Today, the CSA proudly joined other space agencies – NASA, the Australian Space Agency, the Italian Space Agency, the Japan Aerospace Exploration Agency, the Luxembourg Space Agency, the United Arab Emirates Space Agency, and the UK Space Agency – in signing the Artemis Accords. This commitment is an important first step towards ensuring safe and sustainable exploration beyond Earth’s orbit.
HOUSTON (NASA PR) — Launch of NASA’s SpaceX Crew-1 mission to the International Space Station is now targeted for no sooner than early-to-mid November, providing additional time for SpaceX to complete hardware testing and data reviews as the company evaluates off-nominal behavior of Falcon 9 first stage engine gas generators observed during a recent non-NASA mission launch attempt. Through the agency’s Commercial Crew and Launch Services Programs partnership with SpaceX, NASA has full insight into the company’s launch and testing data.
Intensity of the landing impact on Mars’ moon Phobos is being tested with a rover model.
The housing of the rover consists of a lightweight construction made of carbon-fibre-reinforced polymers (CFRP).
The landing on Phobos is planned for late 2026 or early 2027 as part of the MMX mission
BREMEN, Germany (DLR PR) — The Japan Aerospace Exploration Agency (JAXA) Martian Moons eXploration (MMX) mission will have a German-French rover on board when it is launched in 2024. The rover will land on the Martian moon Phobos and explore its surface for approximately three months.
Initial landing tests are currently underway at the German Aerospace Center (Deutsches Zentrum für Luft- und Raumfahrt; DLR) Landing and Mobility Test Facility (Lande- und Mobilitätstest Anlage; LAMA) in Bremen. Using a first preliminary development model, the engineers are determining how robust the design of the approximately 25-kilogram rover must be to withstand an impact on the moon’s surface after a free fall of about 40 to 100 metres.
HOUSTON (NASA PR) — NASA and SpaceX are beginning a regular cadence of missions with astronauts launching on an American rocket from American soil to the International Space Station as part of NASA’s Commercial Crew Program. NASA’s SpaceX Crew-1 is the first crew rotation mission with four astronauts flying on a commercial spacecraft, and the first including an international partner.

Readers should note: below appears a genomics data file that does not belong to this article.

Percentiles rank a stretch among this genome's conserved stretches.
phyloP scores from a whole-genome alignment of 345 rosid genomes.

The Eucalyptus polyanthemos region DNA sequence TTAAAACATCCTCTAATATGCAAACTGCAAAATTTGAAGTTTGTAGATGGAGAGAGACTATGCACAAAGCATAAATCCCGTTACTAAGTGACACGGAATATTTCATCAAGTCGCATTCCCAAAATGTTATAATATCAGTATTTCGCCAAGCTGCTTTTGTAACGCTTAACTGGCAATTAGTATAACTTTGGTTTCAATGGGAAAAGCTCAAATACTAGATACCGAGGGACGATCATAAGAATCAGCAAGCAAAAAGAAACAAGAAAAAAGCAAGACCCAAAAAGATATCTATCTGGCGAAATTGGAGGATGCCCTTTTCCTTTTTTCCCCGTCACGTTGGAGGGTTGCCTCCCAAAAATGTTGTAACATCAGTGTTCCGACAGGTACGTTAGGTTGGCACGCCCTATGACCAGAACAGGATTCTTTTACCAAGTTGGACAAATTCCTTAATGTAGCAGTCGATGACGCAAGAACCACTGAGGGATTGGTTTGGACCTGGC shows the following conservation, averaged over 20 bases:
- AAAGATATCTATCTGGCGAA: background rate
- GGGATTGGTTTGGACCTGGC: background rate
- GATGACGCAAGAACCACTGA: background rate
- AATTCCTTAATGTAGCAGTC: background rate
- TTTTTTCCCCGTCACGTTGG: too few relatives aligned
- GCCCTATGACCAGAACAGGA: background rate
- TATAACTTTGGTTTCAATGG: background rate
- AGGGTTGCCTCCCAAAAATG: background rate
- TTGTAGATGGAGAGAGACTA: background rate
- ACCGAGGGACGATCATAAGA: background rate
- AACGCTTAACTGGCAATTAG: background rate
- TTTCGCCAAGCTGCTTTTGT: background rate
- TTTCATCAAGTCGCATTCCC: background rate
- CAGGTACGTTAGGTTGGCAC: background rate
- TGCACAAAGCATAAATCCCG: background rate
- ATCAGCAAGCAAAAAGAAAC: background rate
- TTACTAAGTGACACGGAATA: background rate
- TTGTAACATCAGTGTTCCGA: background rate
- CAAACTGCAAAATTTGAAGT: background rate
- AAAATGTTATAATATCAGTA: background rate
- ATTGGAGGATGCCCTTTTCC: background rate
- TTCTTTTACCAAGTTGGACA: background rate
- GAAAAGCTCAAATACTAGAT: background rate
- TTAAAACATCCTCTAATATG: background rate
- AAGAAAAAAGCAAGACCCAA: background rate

During the same week he pleaded with Senators to fully fund the Artemis lunar program, Jim Bridenstine signed a cooperation agreement with Italy and a key partner, Japan, moved forward with its part of the effort.
On Friday, Bridenstine “signed a joint statement of intent with Italian Undersecretary to the Presidency of the Council of Ministers Riccardo Fraccaro, representing the Italian government, articulating strong mutual interest between the two countries in pursuing Italian contributions to lunar exploration activities as part of NASA’s Artemis Program,” the agency announced in a press release.
TOKYO (JAXA/GITAI PR) — GITAI Japan Co., Ltd. and the Japan Aerospace Exploration Agency (JAXA) will identify tasks that require robotics in outer space, and robots that perform these tasks. Aiming to acquire technology and provide services by robots, we will start business concept co-creation activities under the JAXA Space Innovation Partnership and and Co-creation (J-SPARC) initiative.
TOKYO (JAXA PR) — The Japan Aerospace Exploration Agency (JAXA) and Japan Broadcasting Corporation (NHK) have decided to jointly develop a “Super Hi-Vision Camera” that is capable of filming 4K and 8K images in space for JAXA’s Martian Moons eXploration (MMX) mission.
This would be the first time in history that 8K ultra high definition images of Mars and its moons are taken in proximity. By combining the actual flight data of the MMX spacecraft and the images taken by the Super Hi-Vision Camera, the exploration of the MMX spacecraft around Mars and its moons (the Martian system), 300 million kilometers from the Earth, will be recreated.
TOKYO (JAXA PR) — The Japan Aerospace Exploration Agency (JAXA) has been pressing forward with the development of the H3 Launch Vehicle. In the process, a technical problem was identified regarding the LE-9 first-stage engine, which is a new engine now under development.
In order to address the problem in an appropriate manner, JAXA has decided to postpone the launch of the first test flight from the Japanese fiscal year (JFY) 2020 to JFY 2021 and that of the second test flight from JFY 2021 to JFY 2022. [Editor’s Note: The 2020 fiscal year ends on March 31.]
JAXA will deal with the LE-9 engine-related problem in an appropriate manner and make an all-out effort for the successful launch of the H3 as a new Japan’s mainstay rocket.
TOKYO (JAXA/Toyota PR) — The Japan Aerospace Exploration Agency (JAXA) and Toyota Motor Corporation (Toyota) announced today that they have named the manned pressurized rover which is currently under joint research by JAXA and Toyota the “LUNAR CRUISER” as nickname. JAXA and Toyota previously announced and have been conducting joint research on a manned, pressurized lunar rover that uses fuel cell electric vehicle (FCEV) technologies.